My account of the 2nd day of cemetery visits will appear in a further post this week. If any relatives would like photo’s of graves/cemeteries please do not hesitate to get in touch. I would also like to appeal at this point for any information that could be useful for The Remember Me Project. I really would like to try and build a picture of the lives of these servicemen before and during the time they were called up to fight for their country. Perhaps too, any interested parties could contact me to register their interest in a Rocking Dog Vintage Tea planned for Sunday November 11th 2018. Please email me, lizferg@btinternet.com

Thank you.

We will especially remember them this Remembrance Sunday.

Whiteshill Memorial,Rocking Dog

Whiteshill Memorial

Plotting & Planning,Rocking Dog

Plotting & Planning

Precious Cargo,Rocking Dog

Precious Cargo

20 Crosses,Rocking Dog

20 Crosses

Tynecot Poppies,Rocking Dog

Tynecot Poppies

Name Upon Name,Rocking Dog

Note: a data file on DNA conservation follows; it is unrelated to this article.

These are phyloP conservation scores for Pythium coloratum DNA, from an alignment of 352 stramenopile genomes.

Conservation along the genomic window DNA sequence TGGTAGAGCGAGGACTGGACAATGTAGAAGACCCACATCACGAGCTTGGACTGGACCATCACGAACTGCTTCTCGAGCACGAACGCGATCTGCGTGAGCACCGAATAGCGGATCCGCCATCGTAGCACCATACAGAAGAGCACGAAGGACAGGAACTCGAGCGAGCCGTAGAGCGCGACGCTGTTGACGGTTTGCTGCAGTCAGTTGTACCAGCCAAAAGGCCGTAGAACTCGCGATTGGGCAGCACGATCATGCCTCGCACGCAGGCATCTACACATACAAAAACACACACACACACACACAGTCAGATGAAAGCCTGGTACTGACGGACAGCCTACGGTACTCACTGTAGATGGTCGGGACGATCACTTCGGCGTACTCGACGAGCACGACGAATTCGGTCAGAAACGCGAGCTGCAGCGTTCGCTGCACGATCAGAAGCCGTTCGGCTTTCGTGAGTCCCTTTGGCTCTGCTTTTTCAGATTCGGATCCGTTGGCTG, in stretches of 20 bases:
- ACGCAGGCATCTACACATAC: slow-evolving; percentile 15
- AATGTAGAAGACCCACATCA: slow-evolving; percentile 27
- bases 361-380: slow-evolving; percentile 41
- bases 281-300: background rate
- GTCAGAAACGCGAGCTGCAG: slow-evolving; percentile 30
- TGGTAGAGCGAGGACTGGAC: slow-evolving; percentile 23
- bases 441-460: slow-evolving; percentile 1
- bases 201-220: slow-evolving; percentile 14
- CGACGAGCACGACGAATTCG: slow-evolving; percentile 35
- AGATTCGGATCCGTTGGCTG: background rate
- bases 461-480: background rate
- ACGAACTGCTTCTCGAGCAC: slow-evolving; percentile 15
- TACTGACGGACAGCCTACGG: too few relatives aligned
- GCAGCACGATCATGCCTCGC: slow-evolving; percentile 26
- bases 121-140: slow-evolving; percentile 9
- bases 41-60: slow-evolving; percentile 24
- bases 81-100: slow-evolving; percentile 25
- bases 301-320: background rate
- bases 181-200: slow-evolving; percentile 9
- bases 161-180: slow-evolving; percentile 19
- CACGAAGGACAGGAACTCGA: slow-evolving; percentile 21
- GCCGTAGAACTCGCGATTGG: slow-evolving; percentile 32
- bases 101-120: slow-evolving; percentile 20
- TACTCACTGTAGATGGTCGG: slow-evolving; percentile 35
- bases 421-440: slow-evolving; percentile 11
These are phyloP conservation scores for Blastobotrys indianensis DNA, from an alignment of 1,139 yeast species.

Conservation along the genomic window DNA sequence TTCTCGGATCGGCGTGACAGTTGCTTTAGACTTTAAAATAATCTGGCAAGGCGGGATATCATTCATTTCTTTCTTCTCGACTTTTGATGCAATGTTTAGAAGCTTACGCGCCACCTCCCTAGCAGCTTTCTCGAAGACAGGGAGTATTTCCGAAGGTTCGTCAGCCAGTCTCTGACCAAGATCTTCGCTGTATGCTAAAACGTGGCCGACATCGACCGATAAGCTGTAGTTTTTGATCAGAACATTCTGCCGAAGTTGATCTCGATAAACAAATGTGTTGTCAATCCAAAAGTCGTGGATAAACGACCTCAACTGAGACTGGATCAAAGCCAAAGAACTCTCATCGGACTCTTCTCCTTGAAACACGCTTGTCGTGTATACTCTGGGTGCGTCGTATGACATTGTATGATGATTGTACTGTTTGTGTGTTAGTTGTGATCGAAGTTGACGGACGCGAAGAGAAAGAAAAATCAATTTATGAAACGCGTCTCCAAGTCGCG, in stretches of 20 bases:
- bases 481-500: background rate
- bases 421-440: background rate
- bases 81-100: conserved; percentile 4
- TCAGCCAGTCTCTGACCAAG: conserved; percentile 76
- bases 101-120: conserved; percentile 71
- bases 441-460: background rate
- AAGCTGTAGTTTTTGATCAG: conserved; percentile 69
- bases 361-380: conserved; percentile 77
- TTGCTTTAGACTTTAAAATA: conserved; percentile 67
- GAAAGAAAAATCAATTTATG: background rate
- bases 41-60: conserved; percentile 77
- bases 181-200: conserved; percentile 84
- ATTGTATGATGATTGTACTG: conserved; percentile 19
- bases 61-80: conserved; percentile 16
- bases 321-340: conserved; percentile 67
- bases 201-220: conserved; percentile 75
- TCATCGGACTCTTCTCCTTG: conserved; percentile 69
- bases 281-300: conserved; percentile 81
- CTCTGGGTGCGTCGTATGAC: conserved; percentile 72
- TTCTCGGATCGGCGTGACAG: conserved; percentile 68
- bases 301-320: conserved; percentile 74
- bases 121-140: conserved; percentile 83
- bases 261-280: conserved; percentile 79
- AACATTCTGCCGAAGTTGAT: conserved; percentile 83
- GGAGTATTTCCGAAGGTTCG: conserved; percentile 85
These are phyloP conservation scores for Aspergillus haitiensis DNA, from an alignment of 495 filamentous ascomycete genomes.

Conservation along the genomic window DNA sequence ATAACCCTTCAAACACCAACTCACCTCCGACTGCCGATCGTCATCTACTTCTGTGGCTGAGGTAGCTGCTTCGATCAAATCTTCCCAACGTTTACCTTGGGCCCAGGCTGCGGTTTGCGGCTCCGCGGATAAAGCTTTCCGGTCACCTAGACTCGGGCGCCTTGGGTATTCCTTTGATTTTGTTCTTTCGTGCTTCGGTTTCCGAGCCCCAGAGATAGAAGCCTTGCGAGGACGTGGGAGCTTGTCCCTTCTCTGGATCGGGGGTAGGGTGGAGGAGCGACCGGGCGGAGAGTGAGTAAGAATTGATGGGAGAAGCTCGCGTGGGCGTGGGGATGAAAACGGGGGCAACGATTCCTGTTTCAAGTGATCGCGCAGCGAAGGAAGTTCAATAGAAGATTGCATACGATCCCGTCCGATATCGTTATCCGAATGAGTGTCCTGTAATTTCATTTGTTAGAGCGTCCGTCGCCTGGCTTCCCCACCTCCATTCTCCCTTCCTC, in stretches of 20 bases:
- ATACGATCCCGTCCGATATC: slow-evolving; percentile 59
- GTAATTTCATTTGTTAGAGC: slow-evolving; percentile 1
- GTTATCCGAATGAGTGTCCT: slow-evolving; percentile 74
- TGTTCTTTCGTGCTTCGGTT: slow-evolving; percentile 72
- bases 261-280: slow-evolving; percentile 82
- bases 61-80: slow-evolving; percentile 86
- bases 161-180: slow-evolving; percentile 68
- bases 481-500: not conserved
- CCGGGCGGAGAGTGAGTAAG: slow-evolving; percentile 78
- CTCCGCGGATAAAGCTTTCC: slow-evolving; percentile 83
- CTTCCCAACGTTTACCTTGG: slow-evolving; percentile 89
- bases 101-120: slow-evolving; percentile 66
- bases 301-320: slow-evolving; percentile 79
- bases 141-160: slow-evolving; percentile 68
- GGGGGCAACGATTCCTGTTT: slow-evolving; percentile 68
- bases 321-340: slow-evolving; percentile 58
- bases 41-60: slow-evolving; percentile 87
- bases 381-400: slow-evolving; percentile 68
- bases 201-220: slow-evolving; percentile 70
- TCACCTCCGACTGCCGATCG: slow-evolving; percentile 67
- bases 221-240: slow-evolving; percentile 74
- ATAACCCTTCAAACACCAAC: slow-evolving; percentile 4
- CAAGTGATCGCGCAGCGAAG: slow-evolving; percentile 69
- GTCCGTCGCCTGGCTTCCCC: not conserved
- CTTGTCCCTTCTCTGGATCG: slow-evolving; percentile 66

Name Upon Name

La Targette Cemetery,Rocking Dog

La Targette Cemetery

Buried Together,Rocking Dog

Buried Together

Life Goes On Over The Wall,Rocking Dog

Life Goes On Over The Wall

The Ripening Hambrook Harvest

From Little Acorns....,Rocking Dog

From Little Acorns….

I escaped the kitchen and ALL that china for a brief while yesterday. I was surely succumbing to cabin fever or should that be soapy sud kitchen fever! Real Live Rocking Dog provides the perfect excuse to drop the tea towel and  get out on the Frome Valley walkways which hug our fortunate doorstep.

How lovely to walk in sunshine and have blue fluffy cloud skies as a gorgeous last day in July canopy. Along the walk there were burgeoning and ripening crops of sloes, bullace, elderberries and blackberries. I spied a particularly luscious crop of blackberries over a pennant stone wall. Alas, they were unattainable with the river a watery barrier. A host of birds and other wildlife will have a veritable feast with no humans able to access and pick this precarious crop. Other bird food is ripening ready for the colder less plentiful days of late autumn and winter. Haws, rosehip and holly will serve them well.